BY JENNY YANG WITH CLARISSE BESSARD, JASMINE GAMACHE, TOMMY LECOMTE, AND ALEXANDRE SIMARD
“I believe that digital fashion is interesting but it’s also necessary to be real and grounded in reality”
By engaging in a conversation on the impact of interacting with screens in the context of pandemic, Tommy Lecomte, Clarisse Bessard, Alexandre Simard and Jasmine Gamache, fashion design students and graduates, wonder and reflect with the author, Jenny Yang, on virtual advancement and artificial intelligence making its way into the fashion industry.
HAS YOUR SCREEN TIME INCREASED DURING THE PANDEMIC?
Tommy Lecomte: I definitely think that my screen-time has gone up with the new state of affairs. I find that working from home has definitely changed my relationship to my computer as a tool for making. The line that distinguishes work from leisure has become increasingly blurred for me as a lot of casual interactions that would normally take place in studios have been reduced to very brief moments in video calls.
Clarisse Bessard: There were positive and negative aspects. We were more selfreliant and we gave more of ourselves in terms of the creative process. During the pandemic, I no longer ventured outside. And it was clear that we no longer had access to the social sphere or `la vie des gens'. We were closed in on ourselves. The virtual component is able to convey emotions, however, these emotions are murkier when transmitted digitally. In terms of supply chain shortages during the pandemic, it was not necessarily easy. It was certainly a challenge in terms of only using materials or fabrics I had access to, strengthening my artistic process.
Alexandre Simard: For sure. There’s nothing to do and I’m mostly inside all the time on my screen. Most of my work is done on-screen anyways but before, what’s on my screen becomes real. Now, what’s on the screen stays on the screen. Everybody is on the screen, talking to people who are on their screens. My world has definitely become smaller. I’m alone in a room for months on end. It feels small, it is small, my outreach is smaller.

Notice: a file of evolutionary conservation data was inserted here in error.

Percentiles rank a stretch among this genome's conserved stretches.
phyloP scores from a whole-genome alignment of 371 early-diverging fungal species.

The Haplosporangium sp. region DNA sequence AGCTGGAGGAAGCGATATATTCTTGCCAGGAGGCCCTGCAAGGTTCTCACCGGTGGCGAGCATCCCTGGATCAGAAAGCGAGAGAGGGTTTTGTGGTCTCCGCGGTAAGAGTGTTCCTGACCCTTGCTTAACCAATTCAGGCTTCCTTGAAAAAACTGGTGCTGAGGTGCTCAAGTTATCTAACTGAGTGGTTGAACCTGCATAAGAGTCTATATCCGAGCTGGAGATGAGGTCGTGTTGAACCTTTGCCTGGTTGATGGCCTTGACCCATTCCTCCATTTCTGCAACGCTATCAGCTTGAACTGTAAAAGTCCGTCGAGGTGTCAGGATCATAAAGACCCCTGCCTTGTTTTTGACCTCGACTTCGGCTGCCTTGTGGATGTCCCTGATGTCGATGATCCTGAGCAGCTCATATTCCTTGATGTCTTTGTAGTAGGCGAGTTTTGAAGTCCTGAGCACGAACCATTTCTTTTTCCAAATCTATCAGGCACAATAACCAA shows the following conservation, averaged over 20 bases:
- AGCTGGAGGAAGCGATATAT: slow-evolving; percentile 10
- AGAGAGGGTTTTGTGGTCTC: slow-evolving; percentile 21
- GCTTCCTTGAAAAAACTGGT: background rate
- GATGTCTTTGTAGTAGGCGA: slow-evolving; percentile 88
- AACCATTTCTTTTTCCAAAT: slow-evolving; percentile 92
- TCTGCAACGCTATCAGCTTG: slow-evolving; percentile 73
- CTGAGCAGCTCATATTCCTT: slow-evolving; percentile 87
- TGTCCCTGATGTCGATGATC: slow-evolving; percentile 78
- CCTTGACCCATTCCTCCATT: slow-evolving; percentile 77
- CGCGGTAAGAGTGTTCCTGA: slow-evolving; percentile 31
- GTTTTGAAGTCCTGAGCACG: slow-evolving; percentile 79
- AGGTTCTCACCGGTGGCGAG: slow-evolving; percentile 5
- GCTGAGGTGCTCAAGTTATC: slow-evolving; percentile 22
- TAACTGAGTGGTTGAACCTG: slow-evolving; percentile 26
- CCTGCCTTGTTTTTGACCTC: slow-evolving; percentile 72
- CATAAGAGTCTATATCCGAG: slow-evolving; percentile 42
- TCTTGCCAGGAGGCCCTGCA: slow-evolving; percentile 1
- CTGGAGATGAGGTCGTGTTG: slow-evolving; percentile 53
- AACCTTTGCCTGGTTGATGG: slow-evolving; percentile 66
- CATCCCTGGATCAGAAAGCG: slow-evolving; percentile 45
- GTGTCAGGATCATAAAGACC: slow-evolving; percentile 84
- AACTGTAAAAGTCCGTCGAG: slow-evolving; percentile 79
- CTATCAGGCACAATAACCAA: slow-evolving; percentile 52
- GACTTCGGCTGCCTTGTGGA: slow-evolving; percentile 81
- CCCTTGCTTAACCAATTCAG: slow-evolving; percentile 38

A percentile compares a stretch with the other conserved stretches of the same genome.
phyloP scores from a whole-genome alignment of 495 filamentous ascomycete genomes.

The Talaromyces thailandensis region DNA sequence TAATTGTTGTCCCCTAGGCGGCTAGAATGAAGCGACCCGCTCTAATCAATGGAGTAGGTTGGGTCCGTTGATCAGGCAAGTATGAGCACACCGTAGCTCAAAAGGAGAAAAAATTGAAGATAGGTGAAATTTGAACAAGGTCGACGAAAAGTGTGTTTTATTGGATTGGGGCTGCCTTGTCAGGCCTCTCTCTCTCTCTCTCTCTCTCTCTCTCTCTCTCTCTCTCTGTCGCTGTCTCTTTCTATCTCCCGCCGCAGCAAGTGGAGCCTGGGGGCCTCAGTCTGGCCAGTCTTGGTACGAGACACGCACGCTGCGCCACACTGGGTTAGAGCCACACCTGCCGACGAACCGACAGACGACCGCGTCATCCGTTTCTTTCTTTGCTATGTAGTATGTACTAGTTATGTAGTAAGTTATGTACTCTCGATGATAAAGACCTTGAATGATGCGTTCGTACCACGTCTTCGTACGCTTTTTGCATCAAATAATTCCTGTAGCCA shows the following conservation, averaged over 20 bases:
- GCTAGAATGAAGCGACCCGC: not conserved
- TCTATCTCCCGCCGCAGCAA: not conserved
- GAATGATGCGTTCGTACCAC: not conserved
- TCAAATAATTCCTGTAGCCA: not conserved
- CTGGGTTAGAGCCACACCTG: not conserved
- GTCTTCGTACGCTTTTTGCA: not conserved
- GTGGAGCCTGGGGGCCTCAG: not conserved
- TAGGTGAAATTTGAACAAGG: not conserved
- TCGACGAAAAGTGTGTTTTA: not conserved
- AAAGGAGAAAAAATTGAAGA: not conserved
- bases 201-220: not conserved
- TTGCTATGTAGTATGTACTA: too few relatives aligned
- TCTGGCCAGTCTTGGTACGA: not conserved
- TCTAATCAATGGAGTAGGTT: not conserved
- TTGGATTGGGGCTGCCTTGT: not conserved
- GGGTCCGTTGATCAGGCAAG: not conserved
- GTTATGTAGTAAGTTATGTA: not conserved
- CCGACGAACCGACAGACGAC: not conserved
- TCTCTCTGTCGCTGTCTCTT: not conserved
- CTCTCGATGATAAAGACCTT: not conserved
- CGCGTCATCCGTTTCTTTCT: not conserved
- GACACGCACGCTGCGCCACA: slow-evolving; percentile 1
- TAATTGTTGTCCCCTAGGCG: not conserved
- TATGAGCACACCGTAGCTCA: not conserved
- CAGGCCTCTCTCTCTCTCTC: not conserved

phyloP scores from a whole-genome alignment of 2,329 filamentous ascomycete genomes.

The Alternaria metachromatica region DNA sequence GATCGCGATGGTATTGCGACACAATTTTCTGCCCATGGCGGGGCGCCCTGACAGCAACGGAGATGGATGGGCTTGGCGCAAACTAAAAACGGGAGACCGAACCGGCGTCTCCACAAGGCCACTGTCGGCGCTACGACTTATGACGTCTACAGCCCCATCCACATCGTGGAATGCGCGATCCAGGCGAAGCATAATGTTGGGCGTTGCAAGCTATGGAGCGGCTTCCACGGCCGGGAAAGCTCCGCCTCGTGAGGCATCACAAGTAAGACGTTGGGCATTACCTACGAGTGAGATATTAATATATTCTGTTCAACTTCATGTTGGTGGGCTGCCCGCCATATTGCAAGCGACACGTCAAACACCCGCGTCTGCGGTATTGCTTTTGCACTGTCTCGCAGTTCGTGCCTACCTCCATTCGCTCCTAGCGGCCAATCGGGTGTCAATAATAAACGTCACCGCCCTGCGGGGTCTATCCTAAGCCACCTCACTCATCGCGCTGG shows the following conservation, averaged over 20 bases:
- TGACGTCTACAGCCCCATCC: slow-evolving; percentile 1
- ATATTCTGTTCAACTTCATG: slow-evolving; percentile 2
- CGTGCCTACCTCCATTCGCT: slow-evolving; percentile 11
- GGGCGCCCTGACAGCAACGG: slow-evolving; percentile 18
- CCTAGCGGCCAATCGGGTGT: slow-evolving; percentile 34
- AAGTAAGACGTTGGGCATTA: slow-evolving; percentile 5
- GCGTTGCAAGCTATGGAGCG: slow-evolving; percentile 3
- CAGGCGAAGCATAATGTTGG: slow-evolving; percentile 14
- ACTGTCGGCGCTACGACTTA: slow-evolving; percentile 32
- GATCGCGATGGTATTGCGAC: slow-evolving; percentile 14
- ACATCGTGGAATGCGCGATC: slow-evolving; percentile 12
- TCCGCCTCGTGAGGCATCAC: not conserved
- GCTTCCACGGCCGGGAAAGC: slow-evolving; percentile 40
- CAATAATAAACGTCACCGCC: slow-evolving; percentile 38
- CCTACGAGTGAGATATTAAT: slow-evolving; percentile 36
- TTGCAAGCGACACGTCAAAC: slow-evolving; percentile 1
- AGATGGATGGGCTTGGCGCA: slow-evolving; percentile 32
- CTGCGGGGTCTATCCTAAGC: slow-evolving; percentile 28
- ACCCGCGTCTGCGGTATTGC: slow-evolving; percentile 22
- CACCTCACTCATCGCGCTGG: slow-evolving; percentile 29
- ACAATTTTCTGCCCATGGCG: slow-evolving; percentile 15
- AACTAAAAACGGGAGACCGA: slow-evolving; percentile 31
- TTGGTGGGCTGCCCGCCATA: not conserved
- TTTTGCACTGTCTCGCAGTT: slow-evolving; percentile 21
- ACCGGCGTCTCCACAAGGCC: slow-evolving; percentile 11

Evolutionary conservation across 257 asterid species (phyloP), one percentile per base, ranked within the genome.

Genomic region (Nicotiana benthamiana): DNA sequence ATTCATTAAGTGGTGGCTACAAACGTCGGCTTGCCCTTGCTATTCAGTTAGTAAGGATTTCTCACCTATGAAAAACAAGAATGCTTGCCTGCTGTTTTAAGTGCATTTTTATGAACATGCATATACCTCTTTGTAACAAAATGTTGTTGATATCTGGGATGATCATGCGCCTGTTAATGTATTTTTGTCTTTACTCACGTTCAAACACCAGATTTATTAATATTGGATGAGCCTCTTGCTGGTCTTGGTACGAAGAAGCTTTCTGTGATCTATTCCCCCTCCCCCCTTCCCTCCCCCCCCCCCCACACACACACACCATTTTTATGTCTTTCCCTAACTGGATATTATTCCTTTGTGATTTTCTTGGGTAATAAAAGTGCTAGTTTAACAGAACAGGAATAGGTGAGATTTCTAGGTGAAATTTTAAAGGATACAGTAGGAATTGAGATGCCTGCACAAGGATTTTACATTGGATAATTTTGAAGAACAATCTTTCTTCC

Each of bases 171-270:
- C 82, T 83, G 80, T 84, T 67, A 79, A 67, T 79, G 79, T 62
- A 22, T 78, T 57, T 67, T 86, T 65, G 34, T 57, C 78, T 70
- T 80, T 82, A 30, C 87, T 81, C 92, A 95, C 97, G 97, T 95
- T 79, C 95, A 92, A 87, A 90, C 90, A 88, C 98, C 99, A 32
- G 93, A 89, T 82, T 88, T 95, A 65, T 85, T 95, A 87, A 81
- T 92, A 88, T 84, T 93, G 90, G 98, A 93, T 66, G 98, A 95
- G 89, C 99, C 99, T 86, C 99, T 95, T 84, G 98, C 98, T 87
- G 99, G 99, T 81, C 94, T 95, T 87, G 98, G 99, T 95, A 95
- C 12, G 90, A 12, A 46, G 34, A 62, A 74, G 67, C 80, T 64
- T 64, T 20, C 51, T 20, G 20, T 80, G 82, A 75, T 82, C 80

Jasmine Gamache: Definitely. With remote working and continuous confinement, screens became the main attraction. I work in e-commerce, marketing, and website development for a designer. More and more we see showrooms being digitized, and the innovations for fashion designers as well as digital artists are becoming endless. The clothing, the models, have all been digitized. With these virtual tools, it may be a great way to provide further sustainable resources to the industry. Instead of long term and large production creating waste, you display digitally and plan exactly what’s being ordered. No leftovers.
CAN YOU HAVE FASHION WITHOUT CLOTHES? WHAT ARE YOUR THOUGHTS ON THE RELATIONSHIP BETWEEN FASHION AND EMERGING TECHNOLOGIES?
CB: I believe that digital fashion is interesting but it’s also necessary to be real and grounded in reality. It is not necessary to go to the extreme. Digital fashion allows another version of the clothing to exist. However, the human aspect is most important in terms of fashion. For instance, in my personal collection, the focus is not only on the clothing; there are certain messages that are communicated across the clothing. I think fashion without clothes is possible, although it definitely relies a lot on how we classify fashion. On a fundamental level, garments serve the purpose of fulfilling the need for protection and adornment. I feel as though by merging fashion with these new technologies we are seeking to satisfy the latter for the most part. In recent years, especially with the globalization of trends and subcultures that was brought about by social media, fashion has been more so a means to communicate identity and belief. Without the need for physical protection in cyberspace, fashion takes on this cultural role, which opens up the possibility for a new kind of fashion, one which only exists virtually. With fashion being increasingly consumed through screens, the representation of it becomes malleable. We no longer interact with the object but rather with the version that was curated to be read a specific way for the audience.
The marriage of technology and fashion makes a lot of sense in many ways, since technological development has been so closely tied with clothing and its production in the past. The rise of ‘wearables’, being smart watches, and electronic components embedded in garments themselves is an especially interesting development to me. I think it plays into the science-fiction narratives that have been established for a long time, but it also speaks to how the relationship between man and machine is evolving. Such products interface our physical bodies with the encoded reality in computers. It establishes a sort of proximity and intimacy with our devices. To me at least, it feels like the computer no longer acts as an impartial appliance in our daily activities but rather as an actor in the mediation of our interactions with the rest of the world. of my inspiration as a fashion designer comes from my queer identity and culture. The party scene, especially, influenced me to repurpose clothing and open my eyes to all the possibilities a piece of fabric or a simple garment can bring to me. I play with deconstruction, deformation, and upcycling to create interesting looks. I tried to bring this energy into as many school projects as I could.